If the pressed article is a large and/or heavy piece of glass, or if the glassware is a relatively flat piece lacking substantial sidewalls, it may be advantageous or in some cases necessary to employ a vacuum means within the plunger 17 or the ring member 24 to aid in retaining the pressed article 26. A wider process window can be obtained and a broader range of glass articles can be produced if a vacuum means is employed to aide in retaining the pressed article. Such vacuum means may consist, for example, of one or more vacuum holes 28 through which a vacuum is applied to the pressed ware 26. Alternatively, the vacuum could be applied between plunger 17 and ring 24, or even through vacuum holes 31 in the surface of ring 24 which contacts the glass. Of course, the use of vacuum is not limited to larger or more complex pieces, but could be used in the manufacture of any pieces, if desired.
As also illustrated in FIG. 1c, the pressed article 26 has been unloaded from ware support 20 to enable support 20 to move under plunger 17 and receive the next pressed article 26. Such unloading of the pressed article 26 can be achieved, for example, using a vacuum cup attached to a suitable support structure (none of which is shown).
In FIG. 1d, ware support 20 has moved under plunger 17 to receive the next pressed article 26. At the same time, female mold 14 has been moved under gob delivery chute 12 to be loaded with the next charge 10 of molten glass to be pressed. Once ware support 20 is positioned under plunger 17, any vacuum used to retain the article 26 against the plunger 17 or ring member 24 is turned off, and ring 24 is moved downwardly relative to the plunger 17, thereby removing the pressed article 26 from plunger 17 and onto ware support 20. Ware support 20 is then lowered or plunger 17 raised so that the plunger will clear pressed article 26, and then ware support 20 is moved to cooling station 22. The process then repeats.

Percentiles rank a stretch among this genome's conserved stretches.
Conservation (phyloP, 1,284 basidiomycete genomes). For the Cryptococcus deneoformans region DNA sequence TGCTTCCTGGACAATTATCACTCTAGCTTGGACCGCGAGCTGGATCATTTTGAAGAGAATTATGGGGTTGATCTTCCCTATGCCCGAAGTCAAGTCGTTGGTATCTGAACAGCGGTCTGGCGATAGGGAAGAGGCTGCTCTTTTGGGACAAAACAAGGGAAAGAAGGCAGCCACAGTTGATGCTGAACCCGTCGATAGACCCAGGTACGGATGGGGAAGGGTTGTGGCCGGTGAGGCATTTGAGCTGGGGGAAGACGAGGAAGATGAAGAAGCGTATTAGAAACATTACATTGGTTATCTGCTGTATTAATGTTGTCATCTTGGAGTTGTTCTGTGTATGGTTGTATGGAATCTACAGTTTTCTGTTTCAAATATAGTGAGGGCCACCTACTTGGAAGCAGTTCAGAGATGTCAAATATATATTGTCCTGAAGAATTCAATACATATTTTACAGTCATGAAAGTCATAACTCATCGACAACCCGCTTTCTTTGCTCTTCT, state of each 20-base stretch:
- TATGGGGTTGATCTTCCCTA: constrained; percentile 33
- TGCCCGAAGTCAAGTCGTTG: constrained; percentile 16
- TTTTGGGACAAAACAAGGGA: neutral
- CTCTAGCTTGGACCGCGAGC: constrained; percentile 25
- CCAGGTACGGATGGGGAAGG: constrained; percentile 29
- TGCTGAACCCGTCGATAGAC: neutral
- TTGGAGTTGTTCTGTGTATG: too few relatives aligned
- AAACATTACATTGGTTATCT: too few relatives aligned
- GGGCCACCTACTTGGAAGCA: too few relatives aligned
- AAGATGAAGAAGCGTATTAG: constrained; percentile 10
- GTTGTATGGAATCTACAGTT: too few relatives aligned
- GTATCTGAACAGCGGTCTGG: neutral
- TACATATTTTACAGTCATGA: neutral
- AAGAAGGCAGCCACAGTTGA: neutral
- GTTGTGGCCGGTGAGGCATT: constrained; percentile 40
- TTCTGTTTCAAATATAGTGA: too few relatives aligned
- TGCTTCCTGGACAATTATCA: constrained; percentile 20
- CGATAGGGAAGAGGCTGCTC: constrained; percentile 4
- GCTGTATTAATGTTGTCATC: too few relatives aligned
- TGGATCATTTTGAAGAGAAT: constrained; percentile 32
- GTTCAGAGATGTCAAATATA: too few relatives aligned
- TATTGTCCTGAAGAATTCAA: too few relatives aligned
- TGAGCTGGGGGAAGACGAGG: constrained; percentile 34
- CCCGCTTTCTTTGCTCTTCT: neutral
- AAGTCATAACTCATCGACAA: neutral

FIG. 2 illustrates an alternative embodiment employing four pressing systems 38a, 38b, 38c, and 38d located around a single forehearth 35. In the embodiment illustrated in FIG. 2, each pressing station 38 is identical to the pressing system apparatus illustrated in FIGS. 1a-1d described above.
As illustrated in FIG. 2, gob forming station 34 is located at the end of forehearth 35, which supplies the gob loading station with a steady stream of molten glass. This stream of molten glass is cut into molten glass gobs at the gob loading station by an appropriate set of shears or other cutting device (not shown), as is known in the art. The glass gob 10 falls into gob delivery chute 12, which is rotatable around the gob delivery station to a variety of positions suitable for delivering a molten glass gob 10 to each of the plurality of pressing systems 38a-38d. The operations of these four pressing systems 38a, 38b, 38c, and 38d as illustrated in FIG. 2 correspond to the operations illustrated in FIG. 1a, 1b, 1c, and 1d, respectively.